Consultation On The Review Of The Law On Wills And Testamentary Capacity


The Law Commission (England and Wales) published Consultation Paper 231, entitled “Making a will”, on 13 July 2017. The open public consultation will run until 10 November 2017.

The Law Commission announced its intention to review the law of wills and testamentary capacity last year. However, these were probably best summed up by Law Commissioner Professor Nick Hopkins when he said: “Making a will and passing on your possessions after you’ve died should be straight-forward. But the law is unclear, outdated and could even be putting people off altogether. Even when it’s obvious what someone wanted, if they haven’t followed the strict rules, courts can’t act on it. And conditions which affect decision-making – like dementia – aren’t properly accounted for in the law. That’s not right and we want an overhaul to bring the law into the modern world. Our provisional proposals will not only clarify things legally, but will also help to give greater effect to people’s last wishes.”

The Law Commission now proposes:

• Giving the Court power to recognise a will in cases where the formality rules haven’t been followed but the will-maker has made clear their intentions.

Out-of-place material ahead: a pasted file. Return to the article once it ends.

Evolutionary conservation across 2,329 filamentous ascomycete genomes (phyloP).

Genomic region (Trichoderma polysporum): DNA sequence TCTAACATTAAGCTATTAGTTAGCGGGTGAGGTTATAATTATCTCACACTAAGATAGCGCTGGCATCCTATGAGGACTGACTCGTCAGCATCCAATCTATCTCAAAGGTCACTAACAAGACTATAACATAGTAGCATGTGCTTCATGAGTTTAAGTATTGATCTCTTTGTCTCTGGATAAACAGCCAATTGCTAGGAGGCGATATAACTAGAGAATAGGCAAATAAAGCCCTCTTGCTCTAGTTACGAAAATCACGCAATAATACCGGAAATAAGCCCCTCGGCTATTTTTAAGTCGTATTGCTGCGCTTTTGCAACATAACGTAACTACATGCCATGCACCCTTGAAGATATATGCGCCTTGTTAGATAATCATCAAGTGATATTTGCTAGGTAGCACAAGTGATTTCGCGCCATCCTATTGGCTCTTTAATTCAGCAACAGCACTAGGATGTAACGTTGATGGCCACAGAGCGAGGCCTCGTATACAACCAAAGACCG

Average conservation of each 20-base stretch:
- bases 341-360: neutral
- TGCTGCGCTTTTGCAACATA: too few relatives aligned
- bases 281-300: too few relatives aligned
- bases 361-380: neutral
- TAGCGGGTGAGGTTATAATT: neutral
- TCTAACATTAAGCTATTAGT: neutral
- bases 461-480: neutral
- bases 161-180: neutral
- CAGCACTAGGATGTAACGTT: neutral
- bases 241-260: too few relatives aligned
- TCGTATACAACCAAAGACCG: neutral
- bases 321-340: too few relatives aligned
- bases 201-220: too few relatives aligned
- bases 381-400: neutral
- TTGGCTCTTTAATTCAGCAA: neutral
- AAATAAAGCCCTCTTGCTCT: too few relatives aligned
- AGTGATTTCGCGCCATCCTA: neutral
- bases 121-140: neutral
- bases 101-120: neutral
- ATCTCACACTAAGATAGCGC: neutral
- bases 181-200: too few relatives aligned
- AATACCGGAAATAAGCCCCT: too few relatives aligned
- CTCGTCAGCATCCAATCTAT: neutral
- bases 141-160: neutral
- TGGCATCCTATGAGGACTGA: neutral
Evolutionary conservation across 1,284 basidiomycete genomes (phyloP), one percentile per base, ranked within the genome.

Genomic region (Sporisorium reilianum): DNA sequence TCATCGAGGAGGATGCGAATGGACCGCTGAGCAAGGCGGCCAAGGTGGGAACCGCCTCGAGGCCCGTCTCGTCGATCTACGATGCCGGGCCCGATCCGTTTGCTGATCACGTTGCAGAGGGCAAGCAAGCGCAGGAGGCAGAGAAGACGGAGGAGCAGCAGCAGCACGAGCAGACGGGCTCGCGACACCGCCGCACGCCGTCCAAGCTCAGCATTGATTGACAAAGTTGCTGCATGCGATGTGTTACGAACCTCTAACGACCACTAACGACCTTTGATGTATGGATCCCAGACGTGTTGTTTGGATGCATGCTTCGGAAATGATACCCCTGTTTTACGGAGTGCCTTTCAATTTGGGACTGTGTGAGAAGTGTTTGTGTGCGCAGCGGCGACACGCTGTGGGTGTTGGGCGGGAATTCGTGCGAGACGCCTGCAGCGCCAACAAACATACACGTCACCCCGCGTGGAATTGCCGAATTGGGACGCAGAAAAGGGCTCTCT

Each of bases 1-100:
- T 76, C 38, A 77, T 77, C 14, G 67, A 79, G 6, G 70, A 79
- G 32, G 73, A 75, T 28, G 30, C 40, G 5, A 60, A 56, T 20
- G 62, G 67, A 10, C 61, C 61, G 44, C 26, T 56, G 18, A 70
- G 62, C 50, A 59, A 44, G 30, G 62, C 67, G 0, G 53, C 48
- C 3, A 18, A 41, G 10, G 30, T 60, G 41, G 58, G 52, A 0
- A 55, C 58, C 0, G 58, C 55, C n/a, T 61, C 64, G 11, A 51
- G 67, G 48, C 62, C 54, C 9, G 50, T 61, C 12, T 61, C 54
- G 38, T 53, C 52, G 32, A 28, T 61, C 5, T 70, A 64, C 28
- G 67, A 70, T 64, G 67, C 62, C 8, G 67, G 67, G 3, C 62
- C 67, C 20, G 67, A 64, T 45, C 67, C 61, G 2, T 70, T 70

• An overhaul of the rules protecting those making a will from being unduly influenced by another person.
• Applying the test of capacity in the Mental Capacity Act 2005 to the question of whether a person has the capacity to make a will.
• Providing statutory guidance for doctors and other professionals conducting an assessment of whether a person has the required mental capacity to make a will.
• Giving the Lord Chancellor power to make provision for electronic wills.
• Lowering the age at which people are able to make a will from 18 to 16 years old.

The Law Commission (LC) also asks the public what the main barriers they see to people making a will and to tell it about their own experiences of disputes over wills following the death of a loved one. The paper also asks whether the rule that marriage revokes a will should be retained or abolished.

The Commission also wants to pave the way for the introduction of electronic wills, to better reflect the modern world. In keeping with modern times, the consultation paper also devotes one whole chapter to digital assets. These topics are particularly interesting and will be the subject of a separate bulletin in the near future.

Given that the consultation is open to the general public the LC very usefully produced an easy-read document, helpfully entitled “Will consultation summary (Easy Read)” giving general information about wills and the reasons for the need to change the law. Advisers may find this particularly useful in their discussions with clients about their wills. There is also a very useful document, “Making a will – summary”, which outlines the aims of the project and the key proposals, for those who are not keen to read the entire 284-page document.

The consultation paper, the summary and the rest of the supporting documents can be downloaded from the LC website: It is available to view and respond to here.

Questions can be found on page 246 of the consultation paper.

Responses can be made:

(1) by email, to; and

(2) by post, to Damien Bruneau, Law Commission, 1st Floor, Tower, Post Point 1.53, 52 Queen Anne’s Gate, London, SW1H 9AG


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